Pianist Gene Harris' 1992 quartet (with guitarist Ron Eschete, bassist Luther Hughes, and drummer Harold Jones) explores ten wide-ranging selections on this CD. But despite the very different chord changes, they are able to infuse the music with so much soul that the results are consistently bluesy. Among the tunes that Harris and his group explore are Horace Silver's "Strollin'", "Until the Real Thing Comes Along," "Jeannine", "You Make Me Feel So Young", and "Wrap Your Troubles in Dreams". An excellent effort.
Silva Screen Records present earlier composers who were masters of music on Hitchcock films, and later films with Bernard Herrmann on the second CD. The "CONCERTO FOR ORCHESTRA" is Miklos Rozsa's haunting theme which lasts over nine minutes is something from heaven. "STRANGERS ON THE TRAIN" the Dimitri Tiomkin contribution is also an outstanding track which can move the unmoveable with the heart-racing pounding sounds that the two composers generate. Both composers Rozsa and Tiomkin have a list of accomplishments a mile long, but to hear their music on a Hitchcock film is pure geneious in film making and scoring.
Reynold da Silva's Silva Screen Records has been constructing a series of "essential" collections of major film composers' scores usually by making new recordings of portions of those scores or compiling recordings previously made for other projects, most often employing the City of Prague Philharmonic Orchestra. For this Michel Legrand album, the label has actually enlisted Legrand as conductor of the Flemish Radio Orchestra (whose contributions are not noted until you examine the CD booklet), with a few additional jazz musicians, plus Legrand himself on piano and (during the extended suite from The Go-Between) harpsichord. Still, these are new recordings, made in December 2004, and should not be confused with actual soundtrack recordings. Legrand oversees excerpts from some of his most popular scores, leaning heavily on the major themes, such as "I Will Wait for You" from The Umbrellas of Cherbourg, "Theme from Summer of '42," and "The Windmills of Your Mind" from The Thomas Crown Affair.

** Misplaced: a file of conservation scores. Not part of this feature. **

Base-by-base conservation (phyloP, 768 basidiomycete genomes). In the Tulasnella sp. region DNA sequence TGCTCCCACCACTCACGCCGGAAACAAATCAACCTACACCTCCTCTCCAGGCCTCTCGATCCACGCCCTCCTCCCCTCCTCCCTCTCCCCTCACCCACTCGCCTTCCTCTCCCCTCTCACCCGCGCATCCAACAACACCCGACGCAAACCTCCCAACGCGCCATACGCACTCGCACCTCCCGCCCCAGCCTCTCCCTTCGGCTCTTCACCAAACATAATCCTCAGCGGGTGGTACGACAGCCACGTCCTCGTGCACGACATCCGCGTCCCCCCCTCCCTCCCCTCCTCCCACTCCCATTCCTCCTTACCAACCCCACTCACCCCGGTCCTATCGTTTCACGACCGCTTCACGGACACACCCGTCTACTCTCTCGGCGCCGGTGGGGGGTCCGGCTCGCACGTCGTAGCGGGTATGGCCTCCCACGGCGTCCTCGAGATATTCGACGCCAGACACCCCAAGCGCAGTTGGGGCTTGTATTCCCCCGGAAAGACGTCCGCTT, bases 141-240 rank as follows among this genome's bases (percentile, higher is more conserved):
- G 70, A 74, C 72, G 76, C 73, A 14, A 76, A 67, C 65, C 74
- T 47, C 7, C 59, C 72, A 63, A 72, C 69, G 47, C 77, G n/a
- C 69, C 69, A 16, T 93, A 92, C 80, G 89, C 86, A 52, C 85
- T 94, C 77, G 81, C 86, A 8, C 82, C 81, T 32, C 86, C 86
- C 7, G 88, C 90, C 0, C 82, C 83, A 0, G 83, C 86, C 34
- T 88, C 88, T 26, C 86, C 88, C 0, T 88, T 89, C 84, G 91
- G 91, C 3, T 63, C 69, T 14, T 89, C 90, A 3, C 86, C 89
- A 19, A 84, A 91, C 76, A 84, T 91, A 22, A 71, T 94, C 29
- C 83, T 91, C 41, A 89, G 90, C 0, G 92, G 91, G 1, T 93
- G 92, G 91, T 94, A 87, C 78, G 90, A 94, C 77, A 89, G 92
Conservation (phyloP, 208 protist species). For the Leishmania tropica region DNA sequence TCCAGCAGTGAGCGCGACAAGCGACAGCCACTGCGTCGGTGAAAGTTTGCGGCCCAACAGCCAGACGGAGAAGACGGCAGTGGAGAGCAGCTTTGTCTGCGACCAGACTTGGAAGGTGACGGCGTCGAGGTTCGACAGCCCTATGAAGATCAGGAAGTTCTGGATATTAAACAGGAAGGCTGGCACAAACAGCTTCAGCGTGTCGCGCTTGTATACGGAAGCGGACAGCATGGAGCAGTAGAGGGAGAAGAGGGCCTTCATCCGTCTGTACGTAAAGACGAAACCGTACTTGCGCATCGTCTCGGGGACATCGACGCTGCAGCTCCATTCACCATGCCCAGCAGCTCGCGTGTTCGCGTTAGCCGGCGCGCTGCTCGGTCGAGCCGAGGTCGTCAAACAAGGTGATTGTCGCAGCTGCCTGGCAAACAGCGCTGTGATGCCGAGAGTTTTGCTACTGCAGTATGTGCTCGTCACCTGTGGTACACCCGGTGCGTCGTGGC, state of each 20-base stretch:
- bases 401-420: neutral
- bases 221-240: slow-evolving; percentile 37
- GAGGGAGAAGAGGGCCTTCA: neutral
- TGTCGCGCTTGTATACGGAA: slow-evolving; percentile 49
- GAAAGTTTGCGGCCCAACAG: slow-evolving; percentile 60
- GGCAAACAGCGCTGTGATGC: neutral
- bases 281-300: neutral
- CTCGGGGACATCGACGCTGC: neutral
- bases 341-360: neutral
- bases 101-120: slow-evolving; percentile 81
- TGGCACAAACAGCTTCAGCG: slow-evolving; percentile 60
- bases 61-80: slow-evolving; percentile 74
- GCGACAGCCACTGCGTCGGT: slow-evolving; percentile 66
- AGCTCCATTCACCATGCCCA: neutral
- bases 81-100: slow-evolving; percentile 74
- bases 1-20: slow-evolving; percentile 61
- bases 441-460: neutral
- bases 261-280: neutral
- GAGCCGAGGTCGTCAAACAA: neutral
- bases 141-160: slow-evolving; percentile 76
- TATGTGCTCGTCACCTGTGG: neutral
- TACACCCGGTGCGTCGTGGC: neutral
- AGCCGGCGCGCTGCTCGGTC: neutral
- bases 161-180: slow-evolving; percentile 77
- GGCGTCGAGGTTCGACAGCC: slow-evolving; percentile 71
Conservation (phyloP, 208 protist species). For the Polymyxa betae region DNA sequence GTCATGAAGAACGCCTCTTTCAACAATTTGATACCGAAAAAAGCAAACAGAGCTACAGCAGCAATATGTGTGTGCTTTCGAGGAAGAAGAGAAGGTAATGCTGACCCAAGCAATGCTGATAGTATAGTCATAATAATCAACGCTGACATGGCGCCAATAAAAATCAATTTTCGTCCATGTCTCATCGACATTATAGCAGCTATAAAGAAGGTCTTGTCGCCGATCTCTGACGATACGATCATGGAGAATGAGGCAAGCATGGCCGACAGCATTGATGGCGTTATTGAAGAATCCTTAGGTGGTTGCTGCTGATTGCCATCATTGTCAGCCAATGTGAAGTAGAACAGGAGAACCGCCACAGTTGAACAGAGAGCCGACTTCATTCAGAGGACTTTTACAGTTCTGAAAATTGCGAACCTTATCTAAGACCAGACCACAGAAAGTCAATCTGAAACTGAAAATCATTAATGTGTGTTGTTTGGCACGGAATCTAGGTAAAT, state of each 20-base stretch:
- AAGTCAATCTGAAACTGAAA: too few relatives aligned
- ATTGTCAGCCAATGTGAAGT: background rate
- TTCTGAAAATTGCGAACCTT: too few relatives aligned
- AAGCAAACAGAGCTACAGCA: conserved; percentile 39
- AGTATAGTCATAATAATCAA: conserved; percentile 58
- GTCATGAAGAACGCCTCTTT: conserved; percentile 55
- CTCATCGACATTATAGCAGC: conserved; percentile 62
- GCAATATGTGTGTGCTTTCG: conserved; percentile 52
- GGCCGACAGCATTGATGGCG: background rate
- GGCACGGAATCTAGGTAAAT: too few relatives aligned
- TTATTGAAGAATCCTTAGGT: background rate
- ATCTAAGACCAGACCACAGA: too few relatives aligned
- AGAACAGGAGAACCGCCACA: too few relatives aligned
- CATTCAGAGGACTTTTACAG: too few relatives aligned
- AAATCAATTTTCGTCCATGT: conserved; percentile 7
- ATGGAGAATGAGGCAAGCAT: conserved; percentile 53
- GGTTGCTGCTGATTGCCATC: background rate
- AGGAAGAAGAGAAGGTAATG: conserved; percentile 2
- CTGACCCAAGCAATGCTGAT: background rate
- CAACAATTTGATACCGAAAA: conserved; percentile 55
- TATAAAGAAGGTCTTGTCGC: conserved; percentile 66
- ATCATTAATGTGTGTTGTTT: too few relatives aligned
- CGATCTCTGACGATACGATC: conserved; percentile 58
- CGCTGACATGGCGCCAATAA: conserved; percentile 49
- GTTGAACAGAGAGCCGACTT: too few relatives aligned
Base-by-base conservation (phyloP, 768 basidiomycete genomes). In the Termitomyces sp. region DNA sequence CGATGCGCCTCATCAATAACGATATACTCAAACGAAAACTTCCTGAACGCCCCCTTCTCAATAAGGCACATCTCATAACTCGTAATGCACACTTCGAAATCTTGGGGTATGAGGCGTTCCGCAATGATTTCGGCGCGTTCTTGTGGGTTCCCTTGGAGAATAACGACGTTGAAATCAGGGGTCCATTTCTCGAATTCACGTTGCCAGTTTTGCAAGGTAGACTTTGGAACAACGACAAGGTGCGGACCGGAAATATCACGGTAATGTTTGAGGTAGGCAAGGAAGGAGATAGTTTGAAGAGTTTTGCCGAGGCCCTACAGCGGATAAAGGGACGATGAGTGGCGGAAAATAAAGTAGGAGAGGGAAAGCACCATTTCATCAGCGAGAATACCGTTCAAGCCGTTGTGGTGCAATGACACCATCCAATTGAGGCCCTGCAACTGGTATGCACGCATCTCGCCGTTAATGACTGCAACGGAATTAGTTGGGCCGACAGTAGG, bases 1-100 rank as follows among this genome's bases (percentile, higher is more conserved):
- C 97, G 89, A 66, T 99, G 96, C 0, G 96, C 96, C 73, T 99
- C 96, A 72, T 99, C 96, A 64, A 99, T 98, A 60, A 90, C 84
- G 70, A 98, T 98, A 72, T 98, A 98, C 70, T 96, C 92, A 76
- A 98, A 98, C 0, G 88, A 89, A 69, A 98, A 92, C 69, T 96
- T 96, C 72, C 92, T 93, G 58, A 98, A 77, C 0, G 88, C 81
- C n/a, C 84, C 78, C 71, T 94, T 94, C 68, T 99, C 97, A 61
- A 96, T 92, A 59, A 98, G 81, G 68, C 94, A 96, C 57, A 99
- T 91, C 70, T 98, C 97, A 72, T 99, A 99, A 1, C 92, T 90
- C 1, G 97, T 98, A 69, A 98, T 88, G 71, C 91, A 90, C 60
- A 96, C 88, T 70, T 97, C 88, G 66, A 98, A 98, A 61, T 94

Fahrenheit 451 (1966) was François Truffaut's highly stylised adaptation of Ray Bradbury's dystopian science fiction classic, a vision of a future in which firemen burn books. Herrmann wrote music for strings, harp and percussion, a gracefully chill, urgently rhythmic portrait of a sterile world. The finale, "The Road", blossoms into one of Herrmann's finest melodies, a heartbreakingly lovely homage to the indominability of the human spirit. The expanded suite of 10 selections was specially realised for this album. The Man In The Grey Flannel Suit (1956) and Tender Is The Night (1962) are rare Herrmann gems, achingly lovely melodies aptly presented beside the more famous and utterly captivating "Andante Cantabile" from The Ghost And Mrs Muir (1947). The suite from Anna And The King Of Siam (1946) marks one of Hollywood's earliest ventures into world music, with Herrmann extensively researching Siamese music before composing this glittering, majestic and deeply imaginative work.